Translation: fruitful year fish
Alternate names: kaigyo (strange fish)
Diet: unknown; probably carnivorous
Appearance: Hōnengyo are strange fish or amphibian yōkai which occasionally appear in rivers. They can grow quite to be large—at least over two meters long. Their bodies are long and flexible like a weasel’s, and they are covered in scales like a snake. They have legs like a turtle, and their eyes are like mirrors. They have black. spiked dorsal fins, and mosses and river grasses are often found attached to their massive bodies.
Behavior: Hōnengyo spend their lives away from humans, deep in rivers, and thus very little is known about their natural life cycle or behavior. They are only seen when they are accidentally caught by fishermen, or when they surface unexpectedly.
Interactions: Occasionally hōnengyo wash up on riverbanks in large cities, attracting lots of attention from locals. They have historically appeared just prior to years with bountiful catches, and it is believed that their appearance is a good omen of fortunes to come.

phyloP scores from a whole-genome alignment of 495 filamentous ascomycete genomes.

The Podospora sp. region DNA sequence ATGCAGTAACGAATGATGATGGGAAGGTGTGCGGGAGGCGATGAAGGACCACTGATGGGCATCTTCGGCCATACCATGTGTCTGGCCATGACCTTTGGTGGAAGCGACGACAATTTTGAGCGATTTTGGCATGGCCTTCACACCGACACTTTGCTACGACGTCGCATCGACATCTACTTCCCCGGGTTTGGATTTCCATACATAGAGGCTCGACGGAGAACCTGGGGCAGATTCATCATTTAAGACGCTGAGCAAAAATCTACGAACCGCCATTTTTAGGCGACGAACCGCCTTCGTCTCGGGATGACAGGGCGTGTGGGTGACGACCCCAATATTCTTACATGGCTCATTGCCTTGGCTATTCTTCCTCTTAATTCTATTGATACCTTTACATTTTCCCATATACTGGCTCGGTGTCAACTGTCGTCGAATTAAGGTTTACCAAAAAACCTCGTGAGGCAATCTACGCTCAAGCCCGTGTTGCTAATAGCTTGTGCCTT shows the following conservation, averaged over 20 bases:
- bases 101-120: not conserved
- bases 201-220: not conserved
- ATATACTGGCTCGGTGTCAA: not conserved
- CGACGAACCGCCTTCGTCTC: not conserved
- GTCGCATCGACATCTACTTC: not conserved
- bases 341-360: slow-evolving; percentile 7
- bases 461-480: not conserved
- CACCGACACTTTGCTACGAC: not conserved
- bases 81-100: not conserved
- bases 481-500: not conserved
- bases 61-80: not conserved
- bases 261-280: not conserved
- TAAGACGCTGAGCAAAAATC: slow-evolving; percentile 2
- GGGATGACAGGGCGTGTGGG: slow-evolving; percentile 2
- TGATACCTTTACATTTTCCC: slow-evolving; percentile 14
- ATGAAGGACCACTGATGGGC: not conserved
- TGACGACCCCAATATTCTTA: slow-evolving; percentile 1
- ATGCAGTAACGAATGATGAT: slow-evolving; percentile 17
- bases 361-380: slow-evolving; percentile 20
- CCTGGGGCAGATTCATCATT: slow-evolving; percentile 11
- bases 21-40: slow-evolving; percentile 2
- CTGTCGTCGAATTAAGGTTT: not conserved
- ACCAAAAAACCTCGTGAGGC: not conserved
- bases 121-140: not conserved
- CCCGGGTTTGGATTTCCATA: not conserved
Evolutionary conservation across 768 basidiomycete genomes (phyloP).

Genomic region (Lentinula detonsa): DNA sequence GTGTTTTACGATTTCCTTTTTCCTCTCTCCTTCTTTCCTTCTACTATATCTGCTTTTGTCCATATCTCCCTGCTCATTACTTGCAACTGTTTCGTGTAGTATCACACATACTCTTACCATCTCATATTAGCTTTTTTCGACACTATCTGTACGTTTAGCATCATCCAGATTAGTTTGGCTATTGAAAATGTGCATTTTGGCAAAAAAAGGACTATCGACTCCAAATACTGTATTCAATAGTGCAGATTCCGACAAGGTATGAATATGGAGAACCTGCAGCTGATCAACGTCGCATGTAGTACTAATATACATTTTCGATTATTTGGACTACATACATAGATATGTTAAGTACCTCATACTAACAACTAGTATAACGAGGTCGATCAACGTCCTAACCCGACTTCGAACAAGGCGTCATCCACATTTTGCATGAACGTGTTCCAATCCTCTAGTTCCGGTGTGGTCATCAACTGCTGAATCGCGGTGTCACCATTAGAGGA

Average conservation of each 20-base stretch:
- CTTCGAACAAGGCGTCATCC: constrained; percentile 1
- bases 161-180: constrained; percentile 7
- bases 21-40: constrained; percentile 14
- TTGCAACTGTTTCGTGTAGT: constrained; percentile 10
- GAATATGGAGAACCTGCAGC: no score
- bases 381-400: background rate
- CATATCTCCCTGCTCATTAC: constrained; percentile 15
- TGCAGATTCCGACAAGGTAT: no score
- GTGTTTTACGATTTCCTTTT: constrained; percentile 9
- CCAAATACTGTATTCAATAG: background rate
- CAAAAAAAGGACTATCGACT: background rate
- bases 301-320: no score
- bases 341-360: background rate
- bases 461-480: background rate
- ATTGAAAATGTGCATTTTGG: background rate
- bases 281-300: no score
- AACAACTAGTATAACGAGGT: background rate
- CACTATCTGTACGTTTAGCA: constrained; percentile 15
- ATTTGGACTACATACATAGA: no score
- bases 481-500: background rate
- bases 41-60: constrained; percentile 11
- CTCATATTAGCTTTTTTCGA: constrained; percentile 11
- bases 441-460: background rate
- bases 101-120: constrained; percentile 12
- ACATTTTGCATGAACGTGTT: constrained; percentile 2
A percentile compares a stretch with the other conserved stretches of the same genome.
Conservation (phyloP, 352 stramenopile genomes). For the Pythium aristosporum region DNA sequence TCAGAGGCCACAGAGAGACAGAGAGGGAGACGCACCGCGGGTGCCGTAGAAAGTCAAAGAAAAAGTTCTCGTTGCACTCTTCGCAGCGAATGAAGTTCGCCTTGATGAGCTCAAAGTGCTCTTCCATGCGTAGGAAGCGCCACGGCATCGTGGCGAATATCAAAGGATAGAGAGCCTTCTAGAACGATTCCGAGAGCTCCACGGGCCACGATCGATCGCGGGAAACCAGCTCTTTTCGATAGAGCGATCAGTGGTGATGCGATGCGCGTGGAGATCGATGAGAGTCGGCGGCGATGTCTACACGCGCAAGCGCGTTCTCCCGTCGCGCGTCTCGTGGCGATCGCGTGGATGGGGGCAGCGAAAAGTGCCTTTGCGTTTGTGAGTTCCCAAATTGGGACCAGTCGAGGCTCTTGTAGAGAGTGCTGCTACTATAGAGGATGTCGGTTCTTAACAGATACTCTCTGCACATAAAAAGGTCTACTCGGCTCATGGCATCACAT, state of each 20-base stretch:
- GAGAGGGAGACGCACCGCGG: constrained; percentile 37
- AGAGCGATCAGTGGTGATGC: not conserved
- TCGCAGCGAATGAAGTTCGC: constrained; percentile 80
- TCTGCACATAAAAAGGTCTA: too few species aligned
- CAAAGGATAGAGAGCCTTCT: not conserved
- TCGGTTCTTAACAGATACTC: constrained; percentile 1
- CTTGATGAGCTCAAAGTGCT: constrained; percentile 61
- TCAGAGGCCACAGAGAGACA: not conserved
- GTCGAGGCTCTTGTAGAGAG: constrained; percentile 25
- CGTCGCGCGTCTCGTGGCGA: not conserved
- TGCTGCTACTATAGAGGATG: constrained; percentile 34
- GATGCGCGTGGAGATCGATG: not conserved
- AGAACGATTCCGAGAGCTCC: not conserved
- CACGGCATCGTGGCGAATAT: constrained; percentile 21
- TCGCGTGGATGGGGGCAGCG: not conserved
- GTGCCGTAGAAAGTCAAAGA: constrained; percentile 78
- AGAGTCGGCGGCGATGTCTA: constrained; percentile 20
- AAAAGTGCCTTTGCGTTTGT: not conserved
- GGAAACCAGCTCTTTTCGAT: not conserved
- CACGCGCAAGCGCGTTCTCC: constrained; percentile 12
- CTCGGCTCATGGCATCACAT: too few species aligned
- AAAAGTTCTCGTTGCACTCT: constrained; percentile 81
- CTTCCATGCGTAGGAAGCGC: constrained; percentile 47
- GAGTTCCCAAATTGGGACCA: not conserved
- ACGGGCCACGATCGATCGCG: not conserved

Origin: The most famous hōnengyo sighting occurred in 1866. A strange fish was discovered on the bank of the Yodo River in Osaka. The story and a colorful illustration were widely circulated in the newspapers. The creature measured 7 shaku and 5 sun (between 2 and 3 meters) long. It weighed in at 20 kanme (about 70 kilograms). The article reported that in the past, when similar strange fish were discovered, their appearance was followed by several years of prosperity. Hoping that the appearance of this creature was an auspicious sign, the newspapers dubbed the creature “hōnengyo.”
Although it is referred to as a fish, its description and illustration more closely resemble an enormous amphibian or aquatic mammal. The Japanese giant salamander (Andrias japonicus) can grow up to 1.5 meters long and lives in rivers. It has been speculated that the hōnengyo of the Yodo River may have been a giant salamander which wandered down from the mountains, or a seal which wandered up from the ocean.
Hōnengyo has also gained attention due to the Edo Period illustration’s similarity to the Shōwa Era movie monster Godzilla, who appeared in theaters almost 90 years after hōnengyo’s newspaper debut.